An Emerging Era in Topical Delivery: Organogels

Sreedevi.T, Ramya Devi. D, Vedha Hari. B. N*
Department of Pharmaceutical Technology, School of Chemical and Biotechnology, SASTRA University, Thanjavur- 613 401. Tamil Nadu, India.
Corresponding Author: Vedha Hari B.N Email: [email protected]
Received:29 March 2013 Accepted:13 April 2012
Citation: Sreedevi.T, Ramya Devi. D, Vedha Hari. B. N* “An Emerging Era in Topical Delivery: Organogels”, Int. J. Drug Dev. & Res., April-June 2012, 4(2): 35- 40. doi: doi number
Copyright: © 2010 IJDDR, Vedha Hari. B. N et al. This is an open access paper distributed under the copyright agreement with Serials Publication, which permits unrestricted use, distribution, and reproduction in any medium, provided the original work is properly cited.
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Semisolid preparations for external application to skin have gained much demand, since it is easily absorbed through the skin layers. Many novel topical dosage forms have been discovered, among which organogels appears to play an important role. Organogels are thermodynamically stable, biocompatible, isotropic gel, which not only give localised effect, but also systemic effect through percutaneous absorption. Although different types of gelator molecules are being used for the development of organogels, both egg and soya lecithin are mainly focused. The purity of lecithin is also considered to be an important factor in gelation. Apart from lecithin, non-ionic surfactant based microemulsion gels and pluronic organogels are also being developed. Compared to conventional topical dosage forms, these novel formulations are found to be more advantageous and efficient. In future, organogels can give way to many promising discoveries in the field of topical dosage forms. The current review aims at giving an idea about organogels, its applications and importance in topical delivery.



Percutaneous, Semisolid, Phospholipid, Lecithin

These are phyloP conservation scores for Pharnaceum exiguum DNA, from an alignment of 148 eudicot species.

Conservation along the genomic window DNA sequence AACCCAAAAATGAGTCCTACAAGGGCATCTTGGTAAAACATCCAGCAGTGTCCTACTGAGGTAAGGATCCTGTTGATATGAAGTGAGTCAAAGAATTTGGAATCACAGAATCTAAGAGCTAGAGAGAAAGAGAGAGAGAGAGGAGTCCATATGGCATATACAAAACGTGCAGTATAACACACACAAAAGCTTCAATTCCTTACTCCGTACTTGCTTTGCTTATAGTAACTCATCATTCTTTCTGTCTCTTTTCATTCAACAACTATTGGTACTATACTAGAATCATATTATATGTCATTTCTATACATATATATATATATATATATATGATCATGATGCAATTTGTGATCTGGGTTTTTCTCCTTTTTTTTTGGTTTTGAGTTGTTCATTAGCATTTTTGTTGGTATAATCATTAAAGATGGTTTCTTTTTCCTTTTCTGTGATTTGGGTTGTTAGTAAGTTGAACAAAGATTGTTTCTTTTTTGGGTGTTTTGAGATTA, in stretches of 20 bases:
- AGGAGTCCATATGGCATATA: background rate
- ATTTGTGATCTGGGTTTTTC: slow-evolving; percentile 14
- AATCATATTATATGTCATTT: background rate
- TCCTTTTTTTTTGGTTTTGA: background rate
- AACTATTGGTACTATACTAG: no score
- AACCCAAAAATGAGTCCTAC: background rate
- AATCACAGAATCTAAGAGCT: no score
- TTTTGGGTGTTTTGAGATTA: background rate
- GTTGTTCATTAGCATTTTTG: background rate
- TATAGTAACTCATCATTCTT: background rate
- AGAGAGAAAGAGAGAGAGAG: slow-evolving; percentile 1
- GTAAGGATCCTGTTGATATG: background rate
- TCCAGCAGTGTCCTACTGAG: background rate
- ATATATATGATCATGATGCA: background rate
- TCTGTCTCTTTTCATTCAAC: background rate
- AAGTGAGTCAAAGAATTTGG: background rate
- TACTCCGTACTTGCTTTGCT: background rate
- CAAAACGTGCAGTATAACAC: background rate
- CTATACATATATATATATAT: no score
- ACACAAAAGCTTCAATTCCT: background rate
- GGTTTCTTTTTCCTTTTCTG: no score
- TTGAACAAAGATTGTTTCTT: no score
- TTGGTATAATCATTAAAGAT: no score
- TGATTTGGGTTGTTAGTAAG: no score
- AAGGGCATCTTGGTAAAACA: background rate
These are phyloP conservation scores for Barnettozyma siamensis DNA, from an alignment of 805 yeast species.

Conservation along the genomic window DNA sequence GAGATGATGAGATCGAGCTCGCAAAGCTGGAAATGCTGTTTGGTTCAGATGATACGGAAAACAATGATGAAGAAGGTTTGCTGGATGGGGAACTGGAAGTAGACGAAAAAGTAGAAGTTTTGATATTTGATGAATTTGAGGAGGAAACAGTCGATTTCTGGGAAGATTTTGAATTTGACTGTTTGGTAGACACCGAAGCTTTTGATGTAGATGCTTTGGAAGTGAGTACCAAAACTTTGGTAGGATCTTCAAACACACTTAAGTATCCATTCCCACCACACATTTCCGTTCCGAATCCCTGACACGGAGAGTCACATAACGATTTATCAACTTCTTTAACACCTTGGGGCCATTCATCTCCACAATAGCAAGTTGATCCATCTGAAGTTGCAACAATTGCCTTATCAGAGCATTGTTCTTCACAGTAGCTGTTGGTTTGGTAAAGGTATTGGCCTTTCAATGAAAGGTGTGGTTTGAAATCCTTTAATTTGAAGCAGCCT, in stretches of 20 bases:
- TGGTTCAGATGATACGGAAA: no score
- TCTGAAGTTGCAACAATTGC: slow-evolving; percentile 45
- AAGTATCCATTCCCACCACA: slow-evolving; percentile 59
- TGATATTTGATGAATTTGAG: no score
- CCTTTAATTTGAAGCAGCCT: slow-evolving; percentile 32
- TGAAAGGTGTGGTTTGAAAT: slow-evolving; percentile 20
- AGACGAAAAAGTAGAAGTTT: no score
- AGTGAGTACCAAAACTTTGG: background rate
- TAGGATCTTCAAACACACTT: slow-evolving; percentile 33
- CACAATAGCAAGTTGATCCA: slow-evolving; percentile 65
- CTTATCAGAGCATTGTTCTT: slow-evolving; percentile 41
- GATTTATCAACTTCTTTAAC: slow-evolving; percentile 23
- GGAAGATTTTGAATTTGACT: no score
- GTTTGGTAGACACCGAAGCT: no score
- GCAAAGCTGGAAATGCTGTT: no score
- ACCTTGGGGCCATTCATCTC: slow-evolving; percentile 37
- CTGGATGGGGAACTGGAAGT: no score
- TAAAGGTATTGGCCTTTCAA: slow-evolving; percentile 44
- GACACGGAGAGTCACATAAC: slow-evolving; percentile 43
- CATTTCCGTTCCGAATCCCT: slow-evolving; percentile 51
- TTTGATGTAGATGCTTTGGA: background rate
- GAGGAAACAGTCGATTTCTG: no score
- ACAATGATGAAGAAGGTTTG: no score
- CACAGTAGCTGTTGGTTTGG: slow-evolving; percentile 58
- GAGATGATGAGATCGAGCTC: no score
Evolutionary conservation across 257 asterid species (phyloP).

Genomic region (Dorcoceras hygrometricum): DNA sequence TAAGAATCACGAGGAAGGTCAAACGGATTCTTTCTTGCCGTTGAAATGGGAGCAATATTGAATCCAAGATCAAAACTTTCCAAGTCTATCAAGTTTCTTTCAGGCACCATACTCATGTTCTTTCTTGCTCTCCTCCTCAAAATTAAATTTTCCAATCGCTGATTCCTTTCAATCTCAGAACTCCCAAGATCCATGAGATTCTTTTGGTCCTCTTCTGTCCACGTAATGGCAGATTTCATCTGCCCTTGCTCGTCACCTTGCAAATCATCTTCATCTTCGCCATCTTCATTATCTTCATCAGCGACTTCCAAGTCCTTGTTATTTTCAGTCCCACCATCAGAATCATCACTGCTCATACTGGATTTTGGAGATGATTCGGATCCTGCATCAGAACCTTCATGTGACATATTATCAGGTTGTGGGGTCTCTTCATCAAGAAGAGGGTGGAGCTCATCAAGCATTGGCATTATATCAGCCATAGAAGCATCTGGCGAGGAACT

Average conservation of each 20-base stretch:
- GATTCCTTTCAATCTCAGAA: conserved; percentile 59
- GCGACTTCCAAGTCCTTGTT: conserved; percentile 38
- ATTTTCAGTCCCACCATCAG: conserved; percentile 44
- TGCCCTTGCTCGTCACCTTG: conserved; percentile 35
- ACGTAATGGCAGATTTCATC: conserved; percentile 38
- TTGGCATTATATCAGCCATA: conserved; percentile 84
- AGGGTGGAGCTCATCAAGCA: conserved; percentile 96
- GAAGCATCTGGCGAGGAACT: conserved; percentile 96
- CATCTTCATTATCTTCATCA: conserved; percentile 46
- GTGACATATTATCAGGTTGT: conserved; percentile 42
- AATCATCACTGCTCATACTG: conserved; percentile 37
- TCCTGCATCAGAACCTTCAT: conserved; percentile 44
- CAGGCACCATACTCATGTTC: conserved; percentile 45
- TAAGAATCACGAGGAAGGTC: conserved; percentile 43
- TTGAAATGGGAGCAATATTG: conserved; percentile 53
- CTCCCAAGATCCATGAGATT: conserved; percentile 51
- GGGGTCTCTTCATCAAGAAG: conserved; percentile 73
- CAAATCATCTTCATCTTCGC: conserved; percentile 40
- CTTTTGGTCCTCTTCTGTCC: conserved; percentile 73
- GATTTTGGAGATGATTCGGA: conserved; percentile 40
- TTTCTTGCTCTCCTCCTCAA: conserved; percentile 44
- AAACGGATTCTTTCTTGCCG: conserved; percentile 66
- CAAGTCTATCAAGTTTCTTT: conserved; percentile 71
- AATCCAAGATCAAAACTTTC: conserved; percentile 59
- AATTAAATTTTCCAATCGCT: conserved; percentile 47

Skin being the largest organ is a vital part of human body. With an average surface area of 1.5 to 2 square meters, the skin holds numerous blood vessels which make the absorption of drugs easy through topical application. Topical dosage forms have always been a convenient method of drug delivery among which semisolid dosage forms have always proven to be the most effective dosage forms for localized drug delivery and these include creams, ointments, pastes, gels etc. Several novel drug carrier systems have been evolved, which offer sustained release of the drug or which provide a stable environment for the incorporation of APIs. The various properties which make semisolid dosage forms in demand are smooth texture, elegant appearance, non-grittiness, nongreasiness, non-irritating nature, miscibility with the skin secretion, ease of application, prolonged stability etc. Among the different topical applications available, gels have attained keen importance due to its easy absorption trough skin layers. There has been much advancement in the field of topical delivery and many novel formulations have evolved. The novelty in ointments is related to its bases, eg: enhancement in absorption of water, high permeation and prevention of evaporation of moisture from the skin, inclusion of ingredients that prevent skin irritation and so on. They are even safer to use, compatible with a wide range of drugs and also release the drug in a controlled manner. In addition to ointments, the other novel semisolid dosage forms include creams incorporated with microspheres, produced by emulsion method for prolonged release and retention on skin, emulsion containing liquid paraffin as creams, creams with lipid nanoparticles which contains fats and oils, like liquid and semisolid paraffin which produces a high degree of occlusiveness, thereby preventing a rough feeling on application to the skin. Novel discoveries have also been done on gels, which have been explained below in detail. The objective of this review is to give an insight into the importance of topical drug delivery, the advancements made and also to give an idea about the novel semisolid preparations, emphasising mainly on organogels.